“Although the cause of this infant’s probable scorbutic state is unknown, various circumstances such as diet, cultural behavior, and unhealthy food may have contributed to the condition,” the researchers said. “Given the current lack of evidence of scurvy from ancient Egyptian contexts, this case informs us of the antiquity of ascorbic acid deficiency in the Old World.”
They suggested that the child’s social status may have played a role in its falling victim to the disease. “Although he would likely have still been breastfeeding at this age, as ancient Egyptians used to breastfeed their children until three years old, it is possible that his mother or wet nurse was also malnourished and so was unable to provide enough vitamin C for her child,” the researchers said, adding that there was some evidence showing that the child had suffered bleeding as a result of the disease.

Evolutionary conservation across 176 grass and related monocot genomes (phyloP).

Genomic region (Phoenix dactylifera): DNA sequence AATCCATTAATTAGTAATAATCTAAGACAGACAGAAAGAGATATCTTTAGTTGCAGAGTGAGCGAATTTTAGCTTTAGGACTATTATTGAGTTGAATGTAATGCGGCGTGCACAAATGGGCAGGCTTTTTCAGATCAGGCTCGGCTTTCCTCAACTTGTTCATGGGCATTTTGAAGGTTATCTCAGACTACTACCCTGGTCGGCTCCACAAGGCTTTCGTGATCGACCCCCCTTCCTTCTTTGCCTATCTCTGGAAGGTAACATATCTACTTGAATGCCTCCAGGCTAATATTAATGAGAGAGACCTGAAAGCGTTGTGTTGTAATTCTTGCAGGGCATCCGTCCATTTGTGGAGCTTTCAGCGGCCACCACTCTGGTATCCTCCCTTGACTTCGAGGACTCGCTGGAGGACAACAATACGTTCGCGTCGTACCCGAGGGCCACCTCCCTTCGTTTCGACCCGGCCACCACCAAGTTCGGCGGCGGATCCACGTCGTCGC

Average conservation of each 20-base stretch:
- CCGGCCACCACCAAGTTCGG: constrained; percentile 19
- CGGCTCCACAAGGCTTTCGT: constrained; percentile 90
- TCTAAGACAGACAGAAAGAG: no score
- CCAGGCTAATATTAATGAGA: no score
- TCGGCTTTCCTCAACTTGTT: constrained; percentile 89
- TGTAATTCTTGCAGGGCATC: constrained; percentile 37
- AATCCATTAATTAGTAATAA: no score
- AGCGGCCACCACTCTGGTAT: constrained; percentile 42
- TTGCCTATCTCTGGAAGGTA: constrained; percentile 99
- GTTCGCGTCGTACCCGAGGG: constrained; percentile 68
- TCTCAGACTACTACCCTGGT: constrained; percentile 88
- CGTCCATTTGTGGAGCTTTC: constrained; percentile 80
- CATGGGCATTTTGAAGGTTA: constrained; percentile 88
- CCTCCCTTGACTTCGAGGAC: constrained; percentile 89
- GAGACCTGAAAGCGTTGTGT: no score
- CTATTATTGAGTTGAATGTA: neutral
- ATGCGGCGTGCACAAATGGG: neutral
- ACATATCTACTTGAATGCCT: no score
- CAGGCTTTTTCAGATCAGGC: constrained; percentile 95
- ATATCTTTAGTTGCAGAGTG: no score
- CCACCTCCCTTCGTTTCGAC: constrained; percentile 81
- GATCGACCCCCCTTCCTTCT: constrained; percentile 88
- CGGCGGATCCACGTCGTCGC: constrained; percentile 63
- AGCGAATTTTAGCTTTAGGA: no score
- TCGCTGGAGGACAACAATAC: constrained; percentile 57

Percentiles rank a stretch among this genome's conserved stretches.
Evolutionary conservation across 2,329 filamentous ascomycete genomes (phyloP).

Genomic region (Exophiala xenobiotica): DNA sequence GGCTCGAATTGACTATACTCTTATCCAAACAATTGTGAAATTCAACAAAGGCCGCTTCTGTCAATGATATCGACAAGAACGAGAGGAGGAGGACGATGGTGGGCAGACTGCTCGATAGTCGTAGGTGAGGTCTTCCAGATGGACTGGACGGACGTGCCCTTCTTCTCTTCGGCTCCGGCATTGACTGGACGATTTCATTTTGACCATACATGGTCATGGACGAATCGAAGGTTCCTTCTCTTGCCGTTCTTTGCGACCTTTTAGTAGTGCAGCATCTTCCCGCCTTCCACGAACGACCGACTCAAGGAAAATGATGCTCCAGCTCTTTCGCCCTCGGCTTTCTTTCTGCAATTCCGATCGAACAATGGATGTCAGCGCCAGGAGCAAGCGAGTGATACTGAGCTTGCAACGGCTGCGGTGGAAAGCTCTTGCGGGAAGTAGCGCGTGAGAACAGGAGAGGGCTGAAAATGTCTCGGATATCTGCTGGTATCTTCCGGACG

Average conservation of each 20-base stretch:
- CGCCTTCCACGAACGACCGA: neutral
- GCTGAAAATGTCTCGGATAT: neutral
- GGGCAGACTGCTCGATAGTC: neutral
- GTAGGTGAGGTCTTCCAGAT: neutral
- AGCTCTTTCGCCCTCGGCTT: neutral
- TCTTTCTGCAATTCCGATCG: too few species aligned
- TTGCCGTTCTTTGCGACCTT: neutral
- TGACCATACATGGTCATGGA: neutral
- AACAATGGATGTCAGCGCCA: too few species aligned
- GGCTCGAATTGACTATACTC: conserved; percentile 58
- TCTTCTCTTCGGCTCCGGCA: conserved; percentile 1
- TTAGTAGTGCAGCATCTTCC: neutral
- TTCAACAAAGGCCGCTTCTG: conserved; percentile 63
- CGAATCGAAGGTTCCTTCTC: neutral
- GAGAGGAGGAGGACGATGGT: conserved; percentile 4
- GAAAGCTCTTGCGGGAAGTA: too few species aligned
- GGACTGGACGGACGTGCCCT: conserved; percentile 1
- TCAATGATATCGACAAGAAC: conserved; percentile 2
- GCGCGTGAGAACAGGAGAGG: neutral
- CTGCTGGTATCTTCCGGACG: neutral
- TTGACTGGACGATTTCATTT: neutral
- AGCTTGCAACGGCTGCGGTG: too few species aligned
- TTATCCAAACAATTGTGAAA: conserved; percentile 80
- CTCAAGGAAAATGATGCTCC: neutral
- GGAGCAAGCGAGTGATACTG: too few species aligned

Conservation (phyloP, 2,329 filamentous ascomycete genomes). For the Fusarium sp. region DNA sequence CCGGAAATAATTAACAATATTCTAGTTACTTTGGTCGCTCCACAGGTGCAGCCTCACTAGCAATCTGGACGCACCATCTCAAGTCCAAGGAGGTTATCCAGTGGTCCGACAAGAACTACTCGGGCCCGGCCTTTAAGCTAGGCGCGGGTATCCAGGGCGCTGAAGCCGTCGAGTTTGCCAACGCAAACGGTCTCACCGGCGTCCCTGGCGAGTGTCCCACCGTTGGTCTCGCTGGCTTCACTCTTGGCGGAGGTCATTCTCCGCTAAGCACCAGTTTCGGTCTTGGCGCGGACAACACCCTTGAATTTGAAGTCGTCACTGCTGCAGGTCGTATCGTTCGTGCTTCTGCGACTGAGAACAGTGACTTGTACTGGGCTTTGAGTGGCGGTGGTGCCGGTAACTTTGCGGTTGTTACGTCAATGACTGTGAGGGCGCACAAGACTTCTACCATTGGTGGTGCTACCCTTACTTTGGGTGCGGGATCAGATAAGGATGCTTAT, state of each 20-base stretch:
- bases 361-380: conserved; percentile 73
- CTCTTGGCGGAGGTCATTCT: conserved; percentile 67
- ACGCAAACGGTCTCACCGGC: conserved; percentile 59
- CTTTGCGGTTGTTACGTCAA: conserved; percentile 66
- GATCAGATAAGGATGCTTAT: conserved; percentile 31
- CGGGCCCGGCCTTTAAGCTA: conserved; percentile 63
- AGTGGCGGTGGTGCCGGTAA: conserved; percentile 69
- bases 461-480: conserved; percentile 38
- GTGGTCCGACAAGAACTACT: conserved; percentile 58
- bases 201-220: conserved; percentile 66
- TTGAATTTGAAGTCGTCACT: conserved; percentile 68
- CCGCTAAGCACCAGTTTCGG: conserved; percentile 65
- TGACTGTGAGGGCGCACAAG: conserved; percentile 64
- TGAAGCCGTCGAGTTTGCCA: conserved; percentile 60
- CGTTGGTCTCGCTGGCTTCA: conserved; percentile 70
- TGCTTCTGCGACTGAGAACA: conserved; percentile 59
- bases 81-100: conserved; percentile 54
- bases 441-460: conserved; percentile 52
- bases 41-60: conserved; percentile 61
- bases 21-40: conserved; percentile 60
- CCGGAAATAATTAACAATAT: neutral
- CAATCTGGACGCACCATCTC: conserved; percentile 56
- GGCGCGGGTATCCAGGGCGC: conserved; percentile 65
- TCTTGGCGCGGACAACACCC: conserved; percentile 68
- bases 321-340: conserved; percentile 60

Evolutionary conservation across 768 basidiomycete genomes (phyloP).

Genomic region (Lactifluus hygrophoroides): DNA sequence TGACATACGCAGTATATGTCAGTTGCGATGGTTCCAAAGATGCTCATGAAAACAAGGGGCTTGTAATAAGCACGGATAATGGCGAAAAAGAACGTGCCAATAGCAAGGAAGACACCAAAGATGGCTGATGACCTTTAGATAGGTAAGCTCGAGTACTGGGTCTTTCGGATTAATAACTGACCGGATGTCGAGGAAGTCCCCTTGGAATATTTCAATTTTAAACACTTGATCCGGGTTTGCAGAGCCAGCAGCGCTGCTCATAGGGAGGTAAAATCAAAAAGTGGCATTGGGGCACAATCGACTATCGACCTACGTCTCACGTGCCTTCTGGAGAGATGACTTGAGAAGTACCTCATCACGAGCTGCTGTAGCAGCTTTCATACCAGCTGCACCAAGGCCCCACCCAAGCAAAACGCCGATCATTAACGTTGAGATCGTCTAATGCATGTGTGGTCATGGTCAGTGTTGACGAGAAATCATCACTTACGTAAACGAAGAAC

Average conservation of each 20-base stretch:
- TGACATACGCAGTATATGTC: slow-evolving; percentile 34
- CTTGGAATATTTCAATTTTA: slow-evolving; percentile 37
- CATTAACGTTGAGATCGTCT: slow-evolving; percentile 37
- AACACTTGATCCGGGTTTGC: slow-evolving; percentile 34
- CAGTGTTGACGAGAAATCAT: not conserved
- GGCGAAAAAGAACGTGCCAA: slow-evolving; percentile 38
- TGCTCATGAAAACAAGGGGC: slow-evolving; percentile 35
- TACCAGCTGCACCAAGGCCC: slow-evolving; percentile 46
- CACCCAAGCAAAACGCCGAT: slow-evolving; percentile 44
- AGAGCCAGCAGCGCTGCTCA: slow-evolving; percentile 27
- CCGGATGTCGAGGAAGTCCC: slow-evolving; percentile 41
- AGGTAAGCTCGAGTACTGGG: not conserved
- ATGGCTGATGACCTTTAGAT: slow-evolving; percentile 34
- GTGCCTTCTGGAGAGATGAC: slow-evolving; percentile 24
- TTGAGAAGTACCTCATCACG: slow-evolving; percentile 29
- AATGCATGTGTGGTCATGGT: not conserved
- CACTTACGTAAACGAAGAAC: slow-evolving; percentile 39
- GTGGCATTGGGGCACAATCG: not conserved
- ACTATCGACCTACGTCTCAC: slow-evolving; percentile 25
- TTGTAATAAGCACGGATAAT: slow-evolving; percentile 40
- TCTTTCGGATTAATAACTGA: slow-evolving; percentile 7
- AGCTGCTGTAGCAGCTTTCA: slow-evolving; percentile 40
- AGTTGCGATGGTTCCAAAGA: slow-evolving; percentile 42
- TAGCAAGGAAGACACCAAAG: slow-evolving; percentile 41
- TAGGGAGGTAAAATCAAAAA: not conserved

There was plenty of food in ancient Egypt that could have provided sufficient vitamin C, said Pitre, but there is also written evidence from Egyptian medical papyri for treatments for a disease that is almost certainly scurvy.
“If the ancient Egyptians were eating primarily meat, dairy products, fish, and cooked or preserved plants, their diets would be quite low in vitamin C,” she said, adding that a secondary condition such as malaria could have factored into the child’s health, making the child more prone to reduced absorption of vitamin C.
There is no direct evidence of exactly what this ancient Egyptian child died from, Pitre and colleagues noted, though “complications from infection, cachexia [wasting syndrome], and or cardiac and myocardial impairment often seen in cases of scurvy may have contributed to the child’s mortality.”